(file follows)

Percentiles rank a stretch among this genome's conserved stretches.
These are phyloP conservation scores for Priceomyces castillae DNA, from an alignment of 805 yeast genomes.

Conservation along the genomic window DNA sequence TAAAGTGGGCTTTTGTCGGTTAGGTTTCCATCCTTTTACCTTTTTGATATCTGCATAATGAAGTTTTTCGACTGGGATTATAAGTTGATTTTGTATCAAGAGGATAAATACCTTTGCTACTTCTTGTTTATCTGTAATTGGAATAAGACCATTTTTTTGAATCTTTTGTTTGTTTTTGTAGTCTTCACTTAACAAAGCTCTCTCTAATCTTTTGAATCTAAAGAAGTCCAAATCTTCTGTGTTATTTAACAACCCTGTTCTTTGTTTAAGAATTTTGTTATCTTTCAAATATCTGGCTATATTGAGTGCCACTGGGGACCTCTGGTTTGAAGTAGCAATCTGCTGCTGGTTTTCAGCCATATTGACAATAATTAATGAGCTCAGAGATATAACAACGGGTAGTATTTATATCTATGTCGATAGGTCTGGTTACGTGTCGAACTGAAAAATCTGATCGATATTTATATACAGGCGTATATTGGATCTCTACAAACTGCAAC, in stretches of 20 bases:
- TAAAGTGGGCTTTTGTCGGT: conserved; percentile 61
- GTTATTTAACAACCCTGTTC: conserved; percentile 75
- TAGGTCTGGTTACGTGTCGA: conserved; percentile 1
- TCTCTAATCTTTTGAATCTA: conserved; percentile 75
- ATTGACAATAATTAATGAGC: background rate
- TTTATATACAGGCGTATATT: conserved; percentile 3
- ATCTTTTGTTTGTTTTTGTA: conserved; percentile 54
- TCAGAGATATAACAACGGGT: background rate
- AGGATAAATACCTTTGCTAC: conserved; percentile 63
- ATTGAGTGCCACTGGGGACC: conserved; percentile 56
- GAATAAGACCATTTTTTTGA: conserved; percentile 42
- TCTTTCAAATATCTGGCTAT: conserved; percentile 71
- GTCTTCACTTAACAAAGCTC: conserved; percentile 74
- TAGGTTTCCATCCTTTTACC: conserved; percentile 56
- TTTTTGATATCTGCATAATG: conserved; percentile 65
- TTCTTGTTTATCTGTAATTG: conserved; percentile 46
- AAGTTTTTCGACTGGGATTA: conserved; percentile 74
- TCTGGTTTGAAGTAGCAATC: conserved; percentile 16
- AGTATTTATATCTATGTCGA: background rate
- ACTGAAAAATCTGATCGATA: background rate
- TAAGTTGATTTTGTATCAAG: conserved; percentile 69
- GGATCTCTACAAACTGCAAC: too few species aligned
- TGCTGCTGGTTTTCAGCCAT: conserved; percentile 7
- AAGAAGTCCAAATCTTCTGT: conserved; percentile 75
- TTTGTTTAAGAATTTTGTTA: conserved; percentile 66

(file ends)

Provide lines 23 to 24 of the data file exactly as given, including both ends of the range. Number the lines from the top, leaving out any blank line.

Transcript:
- ACTGAAAAATCTGATCGATA: background rate
- TAAGTTGATTTTGTATCAAG: conserved; percentile 69